Time to throw in the towel

The ideas of a well-established bioethicist are so weird that it makes one despair of bioethics itself.
Michael Cook | Sep 8 2008 | comment  



Julian SavulescuIf you thought Peter Singer, now a professor at Princeton University, was Australia’s gift to world bioethics, then I have news for you. One of his PhD students, now a professor at Oxford, Julian Savulescu, is leaving him in the dust.

While Singer is famed for supporting animal liberation, infanticide, euthanasia, and so on, Savulescu has broken new ground. A youthful 44, he has been at Oxford since 2002 as the head of something called the Uehiro Centre for Practical Ethics.

His postal address may be an ivory tower but he gets down and dirty with “practical ethics”. He argues trenchantly for performance enhancing drugs in sport, genetic screening, early abortion, late-term abortion, sex-selective abortion, embryonic stem cell research, hybrid embryos, saviour siblings, therapeutic cloning, reproductive cloning, genetic engineering of children for higher IQs, eugenics, and organ markets. For starters.

What is more, the sporty, good-looking, energetic Professor Savulescu has been fabulously successful in securing funding to promote his theories. He recently received a £800,000 (A$1.7 million) grant to investigate the ethics of tinkering with the brain. In short, to quote Oxford University, Julian Savulescu is internationally recognized as “a world-class bioethicist”.

And back home in his native Melbourne, he is a minor media celebrity. A couple of years ago he even addressed the National Press Club. This gives great weight to his views on abortion. The state of Victoria is in the middle of a heated debate over the legalisation of abortion. The government supports it, but is studying how far to go. Should it merely decriminalise it? Should it legalise “a woman's choice” up to 24 weeks? Should it legalise abortion at any stage in a pregnancy? There is no doubt about where Savulescu stands: "Abortion is a legitimate way for people to control the number of children they have,” he said the other day.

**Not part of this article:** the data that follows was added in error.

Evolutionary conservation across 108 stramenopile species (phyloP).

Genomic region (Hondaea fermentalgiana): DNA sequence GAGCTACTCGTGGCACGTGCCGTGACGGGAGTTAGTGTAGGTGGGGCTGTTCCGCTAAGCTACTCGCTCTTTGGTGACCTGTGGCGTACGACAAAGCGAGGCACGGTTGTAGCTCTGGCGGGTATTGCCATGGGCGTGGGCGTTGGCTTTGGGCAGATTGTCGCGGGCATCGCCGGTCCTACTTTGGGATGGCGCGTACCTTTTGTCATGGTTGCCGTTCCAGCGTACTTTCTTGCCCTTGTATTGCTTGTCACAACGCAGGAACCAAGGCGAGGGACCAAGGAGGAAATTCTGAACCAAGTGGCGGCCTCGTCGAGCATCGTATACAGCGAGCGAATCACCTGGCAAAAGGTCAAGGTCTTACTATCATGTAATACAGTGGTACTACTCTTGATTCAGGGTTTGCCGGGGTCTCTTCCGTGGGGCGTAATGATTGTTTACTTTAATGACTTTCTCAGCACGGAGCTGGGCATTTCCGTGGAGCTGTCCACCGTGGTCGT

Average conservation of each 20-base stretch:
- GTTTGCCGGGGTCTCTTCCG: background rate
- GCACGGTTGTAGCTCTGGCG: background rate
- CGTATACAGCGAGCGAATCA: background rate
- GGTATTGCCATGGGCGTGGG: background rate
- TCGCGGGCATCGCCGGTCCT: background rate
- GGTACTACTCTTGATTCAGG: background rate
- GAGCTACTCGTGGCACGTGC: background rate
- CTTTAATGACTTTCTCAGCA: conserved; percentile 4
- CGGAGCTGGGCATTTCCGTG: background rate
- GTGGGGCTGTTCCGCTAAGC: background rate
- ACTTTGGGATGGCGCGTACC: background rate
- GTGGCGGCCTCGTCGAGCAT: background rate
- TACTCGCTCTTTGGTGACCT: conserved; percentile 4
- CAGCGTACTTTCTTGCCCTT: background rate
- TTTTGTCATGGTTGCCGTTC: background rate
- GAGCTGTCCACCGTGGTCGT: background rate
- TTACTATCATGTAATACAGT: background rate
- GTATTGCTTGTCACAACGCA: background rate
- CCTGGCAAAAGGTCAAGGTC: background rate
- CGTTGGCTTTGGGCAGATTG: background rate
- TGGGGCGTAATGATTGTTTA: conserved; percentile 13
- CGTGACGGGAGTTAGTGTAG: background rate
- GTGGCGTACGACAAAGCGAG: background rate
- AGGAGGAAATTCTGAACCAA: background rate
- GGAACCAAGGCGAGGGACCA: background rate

Which provokes me to suggest something even more radical than his outlandish theories. After several years of reviewing the theories of Savulescu and his colleagues, I'm fed up. It’s time to abolish bioethics and bioethicists. What we need is plain vanilla ethics.

That sexy little prefix “bio” has become a Kevlar vest for so-called experts who couldn’t score a job in the philosophy department of Monty Python’s University of Wooloomooloo. Because there is no agreement about what bioethics is, about what areas it should cover, or about its fundamental principles, just about anyone can dub themselves a bioethicist. And just about anyone does.

The word “bioethics” was only coined in the 60s or 70s. Forty years on, we have progressive bioethics, conservative bioethics, global bioethics, feminist bioethics, Islamic bioethics, Catholic bioethics, utilitarian bioethics, deontological bioethics, dignatarian bioethics (my favourite), and so on. Bioethics, as most of the real experts quietly agree, is a field in crisis. Jonathan Moreno, one of America’s leading bioethicists, has spoken of “a crisis of identity” and questioned “the survival of bioethics as we have known it”.